Three of Kildare’s best-known businesses have revealed the secrets to their continued success as they agreed that constantly adapting their business priorities to meet their own needs and the needs of Irish consumers has been crucial to their evolution.
Newbridge Silverware, Cliff at Lyons’ and Kildare Brewing Company are household names in their respective industries – both nationally and internationally, and on the surface, it may seem that aside from their proud Kildare connections, they don’t have much in common.
However, scratch the surface and it is evident that each individual business has undergone their own transitionary periods to ensure relevancy and continue to improve their respective products and services, staying true to their values in the process.
Newbridge Silverware’s owner William Doyle reveals the company has re-evaluated their business model on many occasions – often from the brink of closure – to reinvent themselves to the Irish public and beyond.
Initially established as Newbridge Cutlery in the 1920’s, the company supplied silverware to the hotel and hospitality industry and was booming in its first number of years of operation, with up to 300 employees. Entry into the common market and competing with Japan who were producing low-cost silverware almost led to the collapse of the company, but was saved by a number of local investors, including Mr Doyle’s family.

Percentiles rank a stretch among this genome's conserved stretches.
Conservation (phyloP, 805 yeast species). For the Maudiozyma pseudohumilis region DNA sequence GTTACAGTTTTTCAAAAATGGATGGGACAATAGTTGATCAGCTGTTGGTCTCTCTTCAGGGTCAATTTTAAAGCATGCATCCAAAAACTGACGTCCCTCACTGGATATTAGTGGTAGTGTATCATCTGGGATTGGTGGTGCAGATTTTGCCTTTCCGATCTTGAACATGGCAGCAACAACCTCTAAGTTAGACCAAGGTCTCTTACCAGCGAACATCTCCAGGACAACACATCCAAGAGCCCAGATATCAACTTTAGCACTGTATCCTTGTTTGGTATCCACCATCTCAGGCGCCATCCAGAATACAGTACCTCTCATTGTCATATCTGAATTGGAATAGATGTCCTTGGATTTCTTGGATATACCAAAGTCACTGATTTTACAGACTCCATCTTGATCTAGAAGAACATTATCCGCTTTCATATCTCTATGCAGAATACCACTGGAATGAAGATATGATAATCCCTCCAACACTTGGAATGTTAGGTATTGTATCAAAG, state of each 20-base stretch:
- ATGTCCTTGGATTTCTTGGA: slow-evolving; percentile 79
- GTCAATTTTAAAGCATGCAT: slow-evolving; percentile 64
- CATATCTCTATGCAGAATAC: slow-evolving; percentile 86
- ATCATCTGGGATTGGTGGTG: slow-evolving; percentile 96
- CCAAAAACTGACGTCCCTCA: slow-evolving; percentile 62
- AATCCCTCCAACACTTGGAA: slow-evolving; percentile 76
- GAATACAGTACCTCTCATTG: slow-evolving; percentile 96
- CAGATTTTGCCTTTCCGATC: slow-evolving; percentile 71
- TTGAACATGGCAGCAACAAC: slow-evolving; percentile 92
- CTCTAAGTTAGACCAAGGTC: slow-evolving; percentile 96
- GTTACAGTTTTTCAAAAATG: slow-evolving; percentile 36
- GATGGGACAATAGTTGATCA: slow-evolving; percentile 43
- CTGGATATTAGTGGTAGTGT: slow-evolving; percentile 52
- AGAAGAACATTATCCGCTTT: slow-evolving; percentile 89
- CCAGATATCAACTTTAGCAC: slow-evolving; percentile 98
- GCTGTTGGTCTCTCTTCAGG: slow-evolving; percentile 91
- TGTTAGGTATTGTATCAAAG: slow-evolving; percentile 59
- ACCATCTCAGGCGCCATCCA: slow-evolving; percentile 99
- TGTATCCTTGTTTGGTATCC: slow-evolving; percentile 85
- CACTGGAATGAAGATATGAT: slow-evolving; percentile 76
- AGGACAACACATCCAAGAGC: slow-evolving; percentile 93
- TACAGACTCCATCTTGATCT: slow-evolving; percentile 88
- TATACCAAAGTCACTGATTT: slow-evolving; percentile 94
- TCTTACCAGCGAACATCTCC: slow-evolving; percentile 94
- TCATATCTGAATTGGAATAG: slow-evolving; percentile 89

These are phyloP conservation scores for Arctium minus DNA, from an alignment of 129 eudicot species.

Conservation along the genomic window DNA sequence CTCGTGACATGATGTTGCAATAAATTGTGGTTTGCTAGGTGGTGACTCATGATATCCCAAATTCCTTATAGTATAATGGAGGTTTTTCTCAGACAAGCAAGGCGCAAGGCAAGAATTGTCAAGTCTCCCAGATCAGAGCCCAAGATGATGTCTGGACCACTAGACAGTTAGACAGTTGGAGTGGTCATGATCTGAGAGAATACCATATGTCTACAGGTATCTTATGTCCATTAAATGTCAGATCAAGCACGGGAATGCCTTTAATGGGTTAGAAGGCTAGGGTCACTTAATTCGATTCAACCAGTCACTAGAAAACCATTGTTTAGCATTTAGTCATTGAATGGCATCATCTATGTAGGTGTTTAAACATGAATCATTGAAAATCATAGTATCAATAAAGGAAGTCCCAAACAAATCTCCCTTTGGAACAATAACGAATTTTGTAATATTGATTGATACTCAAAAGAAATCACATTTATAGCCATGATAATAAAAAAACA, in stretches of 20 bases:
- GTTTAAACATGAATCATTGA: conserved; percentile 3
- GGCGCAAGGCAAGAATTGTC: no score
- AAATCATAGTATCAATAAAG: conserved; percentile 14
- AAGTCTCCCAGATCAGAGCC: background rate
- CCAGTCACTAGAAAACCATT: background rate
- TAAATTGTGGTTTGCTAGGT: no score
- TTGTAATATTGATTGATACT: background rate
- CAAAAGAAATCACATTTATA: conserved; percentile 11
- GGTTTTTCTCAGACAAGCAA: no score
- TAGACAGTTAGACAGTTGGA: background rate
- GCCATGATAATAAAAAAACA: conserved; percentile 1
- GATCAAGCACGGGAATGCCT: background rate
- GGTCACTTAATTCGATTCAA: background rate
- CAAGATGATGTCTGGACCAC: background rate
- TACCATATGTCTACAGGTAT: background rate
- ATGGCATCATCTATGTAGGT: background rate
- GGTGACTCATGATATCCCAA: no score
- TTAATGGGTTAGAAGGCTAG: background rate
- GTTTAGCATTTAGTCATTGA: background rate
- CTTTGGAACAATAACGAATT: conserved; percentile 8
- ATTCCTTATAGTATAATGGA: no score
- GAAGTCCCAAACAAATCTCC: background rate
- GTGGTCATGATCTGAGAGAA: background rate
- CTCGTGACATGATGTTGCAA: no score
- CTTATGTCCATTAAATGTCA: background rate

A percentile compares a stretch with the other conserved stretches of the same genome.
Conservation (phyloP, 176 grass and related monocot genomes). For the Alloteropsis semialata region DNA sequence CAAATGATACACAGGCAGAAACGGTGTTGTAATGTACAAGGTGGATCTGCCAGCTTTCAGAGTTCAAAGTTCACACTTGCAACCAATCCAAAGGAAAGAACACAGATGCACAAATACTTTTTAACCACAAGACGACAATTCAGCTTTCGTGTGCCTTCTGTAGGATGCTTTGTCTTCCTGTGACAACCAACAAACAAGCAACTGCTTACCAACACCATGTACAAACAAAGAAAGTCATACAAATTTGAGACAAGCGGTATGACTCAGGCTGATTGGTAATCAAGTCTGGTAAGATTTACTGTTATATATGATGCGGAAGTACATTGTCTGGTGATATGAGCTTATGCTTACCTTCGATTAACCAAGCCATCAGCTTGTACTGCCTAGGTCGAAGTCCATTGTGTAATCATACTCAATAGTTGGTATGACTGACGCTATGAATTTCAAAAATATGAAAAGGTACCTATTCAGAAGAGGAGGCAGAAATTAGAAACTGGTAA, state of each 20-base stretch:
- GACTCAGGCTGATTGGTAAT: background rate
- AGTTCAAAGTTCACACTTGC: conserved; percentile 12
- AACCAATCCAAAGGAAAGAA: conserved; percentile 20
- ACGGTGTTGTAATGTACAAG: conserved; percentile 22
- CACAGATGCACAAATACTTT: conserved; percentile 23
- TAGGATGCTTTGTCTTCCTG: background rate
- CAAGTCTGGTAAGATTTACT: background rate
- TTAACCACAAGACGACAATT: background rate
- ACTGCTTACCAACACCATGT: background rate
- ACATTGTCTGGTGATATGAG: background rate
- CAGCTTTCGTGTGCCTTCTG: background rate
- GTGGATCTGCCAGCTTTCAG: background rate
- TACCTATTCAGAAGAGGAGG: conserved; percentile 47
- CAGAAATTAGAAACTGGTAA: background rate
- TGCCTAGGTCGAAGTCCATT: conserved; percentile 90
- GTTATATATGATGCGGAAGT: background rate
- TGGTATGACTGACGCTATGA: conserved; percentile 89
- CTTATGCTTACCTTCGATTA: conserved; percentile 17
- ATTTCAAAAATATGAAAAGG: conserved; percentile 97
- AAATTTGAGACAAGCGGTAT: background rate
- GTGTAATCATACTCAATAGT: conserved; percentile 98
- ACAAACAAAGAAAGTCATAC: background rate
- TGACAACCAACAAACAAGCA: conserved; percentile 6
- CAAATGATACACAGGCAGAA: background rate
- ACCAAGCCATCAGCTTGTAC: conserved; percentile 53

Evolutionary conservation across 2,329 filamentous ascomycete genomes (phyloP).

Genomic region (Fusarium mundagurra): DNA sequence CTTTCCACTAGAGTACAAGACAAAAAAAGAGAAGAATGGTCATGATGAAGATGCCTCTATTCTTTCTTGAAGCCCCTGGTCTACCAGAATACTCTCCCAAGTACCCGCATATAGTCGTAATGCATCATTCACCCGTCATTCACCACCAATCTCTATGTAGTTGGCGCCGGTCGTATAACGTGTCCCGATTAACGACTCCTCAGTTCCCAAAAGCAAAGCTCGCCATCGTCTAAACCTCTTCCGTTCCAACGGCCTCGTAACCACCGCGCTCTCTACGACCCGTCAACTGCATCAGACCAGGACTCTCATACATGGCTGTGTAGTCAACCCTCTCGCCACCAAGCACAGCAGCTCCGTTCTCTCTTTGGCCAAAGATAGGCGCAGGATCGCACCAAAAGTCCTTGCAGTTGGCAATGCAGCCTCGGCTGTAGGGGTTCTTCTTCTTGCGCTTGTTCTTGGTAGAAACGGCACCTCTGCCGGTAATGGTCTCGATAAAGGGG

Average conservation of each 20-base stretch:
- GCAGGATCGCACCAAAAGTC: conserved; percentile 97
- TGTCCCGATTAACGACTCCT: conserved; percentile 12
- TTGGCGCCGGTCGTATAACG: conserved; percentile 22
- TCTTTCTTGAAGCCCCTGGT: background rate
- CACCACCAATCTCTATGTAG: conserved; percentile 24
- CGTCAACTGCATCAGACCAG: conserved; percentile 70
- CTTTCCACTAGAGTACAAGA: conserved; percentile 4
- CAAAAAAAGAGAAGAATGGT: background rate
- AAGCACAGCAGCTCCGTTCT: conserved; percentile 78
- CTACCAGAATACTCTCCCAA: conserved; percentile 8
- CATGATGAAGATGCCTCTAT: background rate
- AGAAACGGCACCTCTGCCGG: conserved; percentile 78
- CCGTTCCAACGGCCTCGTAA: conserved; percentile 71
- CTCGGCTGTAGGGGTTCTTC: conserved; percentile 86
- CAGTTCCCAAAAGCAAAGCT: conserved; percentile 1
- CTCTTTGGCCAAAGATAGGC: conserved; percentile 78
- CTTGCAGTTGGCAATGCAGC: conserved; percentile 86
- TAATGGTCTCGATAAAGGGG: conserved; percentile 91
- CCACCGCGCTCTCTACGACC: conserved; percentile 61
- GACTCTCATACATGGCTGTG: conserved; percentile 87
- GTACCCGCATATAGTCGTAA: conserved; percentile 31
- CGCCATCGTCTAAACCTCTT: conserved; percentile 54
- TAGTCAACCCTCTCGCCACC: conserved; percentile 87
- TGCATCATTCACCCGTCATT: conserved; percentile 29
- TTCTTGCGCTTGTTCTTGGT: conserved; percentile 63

They began creating jewellery in the 1980’s as something additional to offer but found it difficult to establish as the public didn’t associate Newbridge Cutlery with jewellery making, which inevitably led to a rebrand to Newbridge Silverware, while a stroke of good fortune established the brand nationally.
“We decided to change to Newbridge Silverware so that made a little bit more sense but they were still a bit resistant until they were forced to take us seriously when we had a visit from a TV Presenter on day, Barbara McMahon was her name. She hosted the fashion show ‘Head to Toe’ and ‘Off the Rails’. She came in one day to buy some canteen cutlery and the showroom was very small then, we asked could we take her picture and she wanted to tour the factory and have a look around then. She loved the story of the jewellery and said she would like to do a story on it
When she came down then we didn’t think anything would come of it but it just took off. The Irish Times wanted to come do and do a story, The Irish Independent wanted to do a story, all colour publications wanted to do something. Then all of a sudden retailers wanted to stock it and they had to stock it because there were customers coming in looking for it. A little bit after that, Nationwide wanted to do a programme. When leaving then, they asked for some samples and said they might have a friend who would like it. Watching the news that night then there was Anne Doyle wearing one of our pieces and then the next night wearing another piece. This carried on so I met with her and thanked for her help as everyone was asking to buy what she was wearing. She did that for us for 20 odd years and became good friends with everyone here, it was really good fortune.”
Meanwhile, Garrett Power, General Manager, has said that the pandemic allowed Celbridge’s Cliff at Lyons to consider their sustainability and environmental approaches as they devised a plan to help reduce their carbon emissions – but also continue to develop and grow their brand in line with their ethos, which prioritises organic Irish products.